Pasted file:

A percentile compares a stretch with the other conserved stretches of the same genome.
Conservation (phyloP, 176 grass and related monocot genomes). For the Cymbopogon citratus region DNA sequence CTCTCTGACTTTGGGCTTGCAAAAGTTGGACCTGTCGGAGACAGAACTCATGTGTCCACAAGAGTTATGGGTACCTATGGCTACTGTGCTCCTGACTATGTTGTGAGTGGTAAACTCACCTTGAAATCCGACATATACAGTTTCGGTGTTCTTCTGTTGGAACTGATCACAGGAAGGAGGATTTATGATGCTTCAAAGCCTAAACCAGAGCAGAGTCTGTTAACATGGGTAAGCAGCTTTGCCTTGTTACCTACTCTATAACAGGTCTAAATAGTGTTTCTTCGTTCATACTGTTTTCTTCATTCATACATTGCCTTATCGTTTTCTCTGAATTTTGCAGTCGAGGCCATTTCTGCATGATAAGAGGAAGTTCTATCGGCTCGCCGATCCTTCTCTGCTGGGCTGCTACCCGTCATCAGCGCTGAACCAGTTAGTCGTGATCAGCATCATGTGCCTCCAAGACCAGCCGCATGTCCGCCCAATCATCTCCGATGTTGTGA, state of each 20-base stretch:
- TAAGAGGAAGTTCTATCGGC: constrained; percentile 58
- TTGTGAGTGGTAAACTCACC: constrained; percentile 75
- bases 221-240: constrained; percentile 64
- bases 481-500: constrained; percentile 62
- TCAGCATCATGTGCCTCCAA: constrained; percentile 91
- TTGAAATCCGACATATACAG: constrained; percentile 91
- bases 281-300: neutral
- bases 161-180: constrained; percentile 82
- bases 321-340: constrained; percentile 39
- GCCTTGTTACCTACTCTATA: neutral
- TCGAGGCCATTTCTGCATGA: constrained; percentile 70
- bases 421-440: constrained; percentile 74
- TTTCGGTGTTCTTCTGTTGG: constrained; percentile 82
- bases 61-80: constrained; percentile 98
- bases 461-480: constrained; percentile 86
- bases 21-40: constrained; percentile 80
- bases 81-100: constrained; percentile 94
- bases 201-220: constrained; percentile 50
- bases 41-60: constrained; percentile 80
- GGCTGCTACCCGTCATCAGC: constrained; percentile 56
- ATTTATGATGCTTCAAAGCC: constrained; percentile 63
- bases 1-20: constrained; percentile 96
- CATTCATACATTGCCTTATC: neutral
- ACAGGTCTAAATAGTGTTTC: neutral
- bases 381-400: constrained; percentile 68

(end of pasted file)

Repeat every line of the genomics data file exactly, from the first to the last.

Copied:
A percentile compares a stretch with the other conserved stretches of the same genome.
Conservation (phyloP, 176 grass and related monocot genomes). For the Cymbopogon citratus region DNA sequence CTCTCTGACTTTGGGCTTGCAAAAGTTGGACCTGTCGGAGACAGAACTCATGTGTCCACAAGAGTTATGGGTACCTATGGCTACTGTGCTCCTGACTATGTTGTGAGTGGTAAACTCACCTTGAAATCCGACATATACAGTTTCGGTGTTCTTCTGTTGGAACTGATCACAGGAAGGAGGATTTATGATGCTTCAAAGCCTAAACCAGAGCAGAGTCTGTTAACATGGGTAAGCAGCTTTGCCTTGTTACCTACTCTATAACAGGTCTAAATAGTGTTTCTTCGTTCATACTGTTTTCTTCATTCATACATTGCCTTATCGTTTTCTCTGAATTTTGCAGTCGAGGCCATTTCTGCATGATAAGAGGAAGTTCTATCGGCTCGCCGATCCTTCTCTGCTGGGCTGCTACCCGTCATCAGCGCTGAACCAGTTAGTCGTGATCAGCATCATGTGCCTCCAAGACCAGCCGCATGTCCGCCCAATCATCTCCGATGTTGTGA, state of each 20-base stretch:
- TAAGAGGAAGTTCTATCGGC: constrained; percentile 58
- TTGTGAGTGGTAAACTCACC: constrained; percentile 75
- bases 221-240: constrained; percentile 64
- bases 481-500: constrained; percentile 62
- TCAGCATCATGTGCCTCCAA: constrained; percentile 91
- TTGAAATCCGACATATACAG: constrained; percentile 91
- bases 281-300: neutral
- bases 161-180: constrained; percentile 82
- bases 321-340: constrained; percentile 39
- GCCTTGTTACCTACTCTATA: neutral
- TCGAGGCCATTTCTGCATGA: constrained; percentile 70
- bases 421-440: constrained; percentile 74
- TTTCGGTGTTCTTCTGTTGG: constrained; percentile 82
- bases 61-80: constrained; percentile 98
- bases 461-480: constrained; percentile 86
- bases 21-40: constrained; percentile 80
- bases 81-100: constrained; percentile 94
- bases 201-220: constrained; percentile 50
- bases 41-60: constrained; percentile 80
- GGCTGCTACCCGTCATCAGC: constrained; percentile 56
- ATTTATGATGCTTCAAAGCC: constrained; percentile 63
- bases 1-20: constrained; percentile 96
- CATTCATACATTGCCTTATC: neutral
- ACAGGTCTAAATAGTGTTTC: neutral
- bases 381-400: constrained; percentile 68